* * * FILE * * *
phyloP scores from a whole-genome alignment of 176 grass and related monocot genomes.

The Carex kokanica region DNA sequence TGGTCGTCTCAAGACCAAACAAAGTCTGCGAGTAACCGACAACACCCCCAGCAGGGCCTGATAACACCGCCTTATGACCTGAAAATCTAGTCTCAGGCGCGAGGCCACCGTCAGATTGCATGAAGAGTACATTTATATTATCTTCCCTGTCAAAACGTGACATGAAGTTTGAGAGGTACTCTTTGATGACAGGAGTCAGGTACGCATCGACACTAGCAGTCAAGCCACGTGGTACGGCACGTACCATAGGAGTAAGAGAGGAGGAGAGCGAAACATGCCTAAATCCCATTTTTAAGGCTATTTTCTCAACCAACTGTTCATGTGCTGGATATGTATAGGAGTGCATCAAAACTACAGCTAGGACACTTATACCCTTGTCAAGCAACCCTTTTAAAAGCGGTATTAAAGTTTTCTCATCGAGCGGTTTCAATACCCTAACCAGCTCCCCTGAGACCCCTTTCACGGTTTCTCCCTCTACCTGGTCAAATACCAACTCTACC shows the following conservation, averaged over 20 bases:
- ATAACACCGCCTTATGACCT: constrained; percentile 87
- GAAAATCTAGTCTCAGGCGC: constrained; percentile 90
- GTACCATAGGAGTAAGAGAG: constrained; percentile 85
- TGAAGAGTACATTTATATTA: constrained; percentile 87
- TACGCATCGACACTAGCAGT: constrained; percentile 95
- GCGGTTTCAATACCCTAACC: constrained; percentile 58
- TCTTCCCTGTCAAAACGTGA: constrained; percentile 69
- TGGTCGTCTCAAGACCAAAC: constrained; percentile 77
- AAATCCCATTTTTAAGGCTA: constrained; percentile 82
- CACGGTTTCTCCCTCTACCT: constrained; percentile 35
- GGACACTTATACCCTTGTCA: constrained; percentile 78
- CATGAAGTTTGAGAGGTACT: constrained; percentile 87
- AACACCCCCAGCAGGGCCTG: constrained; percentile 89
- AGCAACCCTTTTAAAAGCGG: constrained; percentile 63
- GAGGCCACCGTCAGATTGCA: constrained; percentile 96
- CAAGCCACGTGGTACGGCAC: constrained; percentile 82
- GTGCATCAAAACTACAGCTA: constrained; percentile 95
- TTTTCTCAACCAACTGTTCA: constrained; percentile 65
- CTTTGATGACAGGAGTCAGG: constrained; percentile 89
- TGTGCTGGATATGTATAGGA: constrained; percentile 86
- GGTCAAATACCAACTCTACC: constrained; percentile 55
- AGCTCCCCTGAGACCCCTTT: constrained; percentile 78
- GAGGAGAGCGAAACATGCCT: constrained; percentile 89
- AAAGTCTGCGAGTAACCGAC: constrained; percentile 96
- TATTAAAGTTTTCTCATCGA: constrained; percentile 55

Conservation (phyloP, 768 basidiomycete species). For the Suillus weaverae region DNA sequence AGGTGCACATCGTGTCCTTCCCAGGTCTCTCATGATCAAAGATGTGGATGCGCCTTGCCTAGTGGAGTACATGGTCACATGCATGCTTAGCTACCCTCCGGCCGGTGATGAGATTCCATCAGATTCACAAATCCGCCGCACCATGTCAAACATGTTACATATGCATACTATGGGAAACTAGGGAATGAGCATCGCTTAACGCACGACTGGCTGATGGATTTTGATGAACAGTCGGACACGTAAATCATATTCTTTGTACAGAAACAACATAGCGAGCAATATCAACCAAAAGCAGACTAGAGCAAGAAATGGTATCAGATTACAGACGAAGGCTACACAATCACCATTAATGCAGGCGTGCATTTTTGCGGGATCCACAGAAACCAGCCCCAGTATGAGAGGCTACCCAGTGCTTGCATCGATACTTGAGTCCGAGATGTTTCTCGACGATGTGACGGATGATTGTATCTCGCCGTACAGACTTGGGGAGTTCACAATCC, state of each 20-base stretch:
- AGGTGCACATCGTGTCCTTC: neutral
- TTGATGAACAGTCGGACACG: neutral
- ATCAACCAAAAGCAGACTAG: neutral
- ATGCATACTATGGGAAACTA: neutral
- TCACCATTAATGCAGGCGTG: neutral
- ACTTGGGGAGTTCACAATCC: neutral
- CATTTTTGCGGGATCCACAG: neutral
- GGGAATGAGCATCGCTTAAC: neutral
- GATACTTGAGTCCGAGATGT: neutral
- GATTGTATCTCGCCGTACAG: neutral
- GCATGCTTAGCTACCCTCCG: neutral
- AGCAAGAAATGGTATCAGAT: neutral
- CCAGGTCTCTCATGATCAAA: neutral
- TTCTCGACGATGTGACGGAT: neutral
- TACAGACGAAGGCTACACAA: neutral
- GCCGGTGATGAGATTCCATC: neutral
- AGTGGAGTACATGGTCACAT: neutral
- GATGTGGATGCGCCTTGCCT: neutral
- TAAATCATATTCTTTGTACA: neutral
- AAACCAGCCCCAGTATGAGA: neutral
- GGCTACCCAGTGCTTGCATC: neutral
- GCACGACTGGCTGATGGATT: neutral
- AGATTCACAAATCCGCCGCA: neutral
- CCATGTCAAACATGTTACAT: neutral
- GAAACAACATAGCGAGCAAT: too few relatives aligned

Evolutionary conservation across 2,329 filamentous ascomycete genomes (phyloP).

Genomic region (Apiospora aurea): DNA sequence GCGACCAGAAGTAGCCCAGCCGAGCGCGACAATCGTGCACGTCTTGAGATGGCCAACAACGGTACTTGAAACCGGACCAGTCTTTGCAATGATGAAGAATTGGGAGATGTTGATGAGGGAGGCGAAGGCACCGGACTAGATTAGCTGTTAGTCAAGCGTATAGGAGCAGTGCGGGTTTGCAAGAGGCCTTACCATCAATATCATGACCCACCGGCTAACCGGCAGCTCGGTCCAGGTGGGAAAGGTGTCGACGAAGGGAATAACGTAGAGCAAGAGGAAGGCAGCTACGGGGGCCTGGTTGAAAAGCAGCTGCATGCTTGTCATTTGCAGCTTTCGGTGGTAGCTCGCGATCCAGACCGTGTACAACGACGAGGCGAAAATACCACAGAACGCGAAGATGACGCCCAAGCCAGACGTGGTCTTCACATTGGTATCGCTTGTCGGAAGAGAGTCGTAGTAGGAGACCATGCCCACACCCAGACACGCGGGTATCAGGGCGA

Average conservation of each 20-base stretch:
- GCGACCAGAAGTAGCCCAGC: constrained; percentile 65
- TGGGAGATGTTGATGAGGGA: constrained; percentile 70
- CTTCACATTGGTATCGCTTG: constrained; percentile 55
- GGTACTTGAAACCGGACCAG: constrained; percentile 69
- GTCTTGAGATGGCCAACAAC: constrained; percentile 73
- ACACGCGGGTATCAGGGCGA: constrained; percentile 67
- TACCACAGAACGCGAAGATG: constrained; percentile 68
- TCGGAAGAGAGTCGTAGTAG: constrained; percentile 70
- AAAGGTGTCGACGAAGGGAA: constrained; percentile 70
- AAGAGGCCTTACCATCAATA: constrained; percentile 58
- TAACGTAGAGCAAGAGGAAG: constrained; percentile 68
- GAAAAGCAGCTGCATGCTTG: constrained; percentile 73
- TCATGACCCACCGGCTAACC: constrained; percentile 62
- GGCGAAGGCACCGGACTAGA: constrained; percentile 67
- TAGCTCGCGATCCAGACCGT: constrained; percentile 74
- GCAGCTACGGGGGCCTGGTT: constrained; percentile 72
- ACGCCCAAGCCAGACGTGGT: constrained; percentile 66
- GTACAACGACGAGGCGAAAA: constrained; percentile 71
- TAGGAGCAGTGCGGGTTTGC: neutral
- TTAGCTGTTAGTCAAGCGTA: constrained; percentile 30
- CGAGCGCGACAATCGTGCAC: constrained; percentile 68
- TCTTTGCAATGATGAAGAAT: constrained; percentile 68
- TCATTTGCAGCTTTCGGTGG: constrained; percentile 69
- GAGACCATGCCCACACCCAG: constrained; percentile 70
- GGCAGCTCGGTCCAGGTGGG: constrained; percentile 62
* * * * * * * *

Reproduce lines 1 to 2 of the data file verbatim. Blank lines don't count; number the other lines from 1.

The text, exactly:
phyloP scores from a whole-genome alignment of 176 grass and related monocot genomes.

The Carex kokanica region DNA sequence TGGTCGTCTCAAGACCAAACAAAGTCTGCGAGTAACCGACAACACCCCCAGCAGGGCCTGATAACACCGCCTTATGACCTGAAAATCTAGTCTCAGGCGCGAGGCCACCGTCAGATTGCATGAAGAGTACATTTATATTATCTTCCCTGTCAAAACGTGACATGAAGTTTGAGAGGTACTCTTTGATGACAGGAGTCAGGTACGCATCGACACTAGCAGTCAAGCCACGTGGTACGGCACGTACCATAGGAGTAAGAGAGGAGGAGAGCGAAACATGCCTAAATCCCATTTTTAAGGCTATTTTCTCAACCAACTGTTCATGTGCTGGATATGTATAGGAGTGCATCAAAACTACAGCTAGGACACTTATACCCTTGTCAAGCAACCCTTTTAAAAGCGGTATTAAAGTTTTCTCATCGAGCGGTTTCAATACCCTAACCAGCTCCCCTGAGACCCCTTTCACGGTTTCTCCCTCTACCTGGTCAAATACCAACTCTACC shows the following conservation, averaged over 20 bases: